Does she believe that incorporation by reference should be subject to the rules governing bilingualism in Canada?

Justice June 16th, 2015

Mr. Speaker, I would not be applauding if I were on the government side, knowing that these bills will not pass.

My question is simple: if those issues were such a priority for the Conservatives, why did they not introduce those bills earlier so they could go through the normal channels and have a chance to pass?

Justice June 16th, 2015

Mr. Speaker, I would not be applauding, knowing that these bills will not make it through the legislative process.

Justice June 16th, 2015

Mr. Speaker, I assume that is why the government is going to grant a pardon, with Bill C-59, for acts that were allegedly legal. In any case, it is a little hard to understand and to follow.

The Conservatives have mastered the art of taking Canadians for fools, and with just a few days left in this parliamentary session, they are introducing new bills that have no hope of being passed solely for electioneering purposes, including the bill on impaired driving and the bill on victims rights in the military justice system.

Public Safety June 16th, 2015

Mr. Speaker, the Information Commissioner of Canada, Suzanne Legault, has taken the Minister of Public Safety and Emergency Preparedness to court over the RCMP's illegal destruction of data. This is a serious matter.

It appears that the minister's office pressured the RCMP to violate the Access to Information Act by destroying the data prematurely.

Will the minister be transparent and tell us whether his office pressured the RCMP to destroy the data before the law took effect?

Economic Action Plan 2015 Act, No. 1 June 10th, 2015

Mr. Speaker, thank you very much for giving me this opportunity to speak, since we will not have the opportunity to ask many more questions about Bill C-59.

With regard to this bill, the national media have accused members of all parties of not spending enough time doing the job we were all elected to do in this House. What job would that be? Ensuring that the money we receive from taxpayers across this country is properly spent.

What is sad about the government's approach, with its 100th gag order, is that it undermines what should be our most important job. I am talking about conducting in-depth analyses of legislation and being able to hear from different groups.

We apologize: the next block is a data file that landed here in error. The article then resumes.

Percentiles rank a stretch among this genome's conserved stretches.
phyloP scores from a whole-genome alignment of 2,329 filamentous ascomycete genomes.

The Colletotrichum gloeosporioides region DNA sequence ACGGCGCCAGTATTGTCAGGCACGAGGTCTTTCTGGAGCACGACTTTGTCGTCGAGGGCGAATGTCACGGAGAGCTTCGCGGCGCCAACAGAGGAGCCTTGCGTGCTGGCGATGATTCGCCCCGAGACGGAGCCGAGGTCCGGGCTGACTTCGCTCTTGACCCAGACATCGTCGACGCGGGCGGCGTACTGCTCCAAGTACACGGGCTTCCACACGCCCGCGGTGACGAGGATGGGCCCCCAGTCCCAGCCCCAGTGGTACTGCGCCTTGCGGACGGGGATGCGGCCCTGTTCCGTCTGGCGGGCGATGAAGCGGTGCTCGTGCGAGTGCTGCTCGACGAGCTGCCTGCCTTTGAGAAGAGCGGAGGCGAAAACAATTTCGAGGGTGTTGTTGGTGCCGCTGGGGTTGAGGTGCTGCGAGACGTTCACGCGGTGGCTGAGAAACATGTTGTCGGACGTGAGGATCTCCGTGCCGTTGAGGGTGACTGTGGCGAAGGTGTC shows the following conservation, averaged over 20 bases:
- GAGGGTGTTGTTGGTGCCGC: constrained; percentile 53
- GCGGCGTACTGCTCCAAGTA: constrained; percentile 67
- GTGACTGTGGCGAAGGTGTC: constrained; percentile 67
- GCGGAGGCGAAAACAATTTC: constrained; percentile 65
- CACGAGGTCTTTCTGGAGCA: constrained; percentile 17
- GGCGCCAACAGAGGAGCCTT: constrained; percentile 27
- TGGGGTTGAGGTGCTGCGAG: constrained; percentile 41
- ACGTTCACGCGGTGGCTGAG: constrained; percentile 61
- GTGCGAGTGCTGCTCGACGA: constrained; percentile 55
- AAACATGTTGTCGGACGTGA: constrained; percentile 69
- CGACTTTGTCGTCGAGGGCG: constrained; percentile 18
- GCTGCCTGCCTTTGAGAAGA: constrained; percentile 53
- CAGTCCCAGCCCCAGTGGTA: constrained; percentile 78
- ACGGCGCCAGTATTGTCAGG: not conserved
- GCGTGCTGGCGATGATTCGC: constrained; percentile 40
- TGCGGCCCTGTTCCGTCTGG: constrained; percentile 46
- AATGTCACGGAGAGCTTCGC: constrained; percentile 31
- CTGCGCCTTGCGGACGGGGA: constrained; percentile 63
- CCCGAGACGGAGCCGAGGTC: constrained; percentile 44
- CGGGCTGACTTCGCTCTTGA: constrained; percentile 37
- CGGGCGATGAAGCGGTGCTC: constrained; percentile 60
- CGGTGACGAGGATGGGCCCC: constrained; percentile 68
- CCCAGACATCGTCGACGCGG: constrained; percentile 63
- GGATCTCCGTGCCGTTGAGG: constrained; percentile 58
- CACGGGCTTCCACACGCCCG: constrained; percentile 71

I heard a number of my colleagues talk about the Privacy Commissioner or about public servants, who negotiated over the years and are going to unilaterally and illegally lose benefits to which they are entitled and for which they made other concessions. There is something obscene about this whole thing, and it seems as though the whole budget process is taken lightly and is carried out behind closed doors. Could my colleague speak to that?

Economic Action Plan 2015 Act, No. 1 June 10th, 2015

Absolutely, Mr. Speaker. The minister of state probably thinks that is a good question because it avoids the real matter currently before the House, namely the time allocation motion.

The question was on the content of Bill C-59.

The Chair always gives leeway but at the same time, this is a blatant direct content of the bill question and not a time allocation question.

Incorporation by Reference in Regulations Act June 9th, 2015

Mr. Speaker, as for the second question, I agree with my colleague that it is quite worrisome.

As for the guidelines that should be provided by the Treasury Board, I also agree that these were good suggestions that were made. Again, the government simply turned a deaf ear to these suggestions and that is what is so worrisome when we are dealing with a bill that will have so many consequences.

We cannot trust a government that is not transparent and does not share the information that it has. In that case, we would be hard-pressed to tell it that we will expand its regulatory powers further.

Incorporation by Reference in Regulations Act June 9th, 2015

Mr. Speaker, I would like to thank my colleague for his question.

As I said at the beginning, I agree. I heard my colleague say “keep up to speed”. It is one thing to keep up to speed and it is another to do so with your eyes closed. If I drive my car at high speed, I prefer to do so with my eyes wide open. This government often asks us keep our eyes shut.

For example, the government refuses to define the terms used in certain rules in the bill. In addition, we tried to amend the bill so that it would provide a better framework for this new way of doing things, which would be faster and could have been a bit clearer.

Ultimately, all our efforts led to great frustration. Even the amendments that were not meant to prevent things from moving forward and those that sought to create an approach that is somewhat more open and clear were rejected outright by the Conservative members of the committee, as though they were not allowed to accept anything, which is very disturbing.

We should not assume that only safety regulations will be affected. All kinds of regulations could be affected. The Conservatives often boast about signing many foreign treaties. Good for them. I agree that it is good for the economy and positive in many other ways.

However, we must ensure that the regulations of the country we trade with, which we are going to adopt as our own, meet certain basic criteria that exist only in Canada, such as bilingualism and other rules.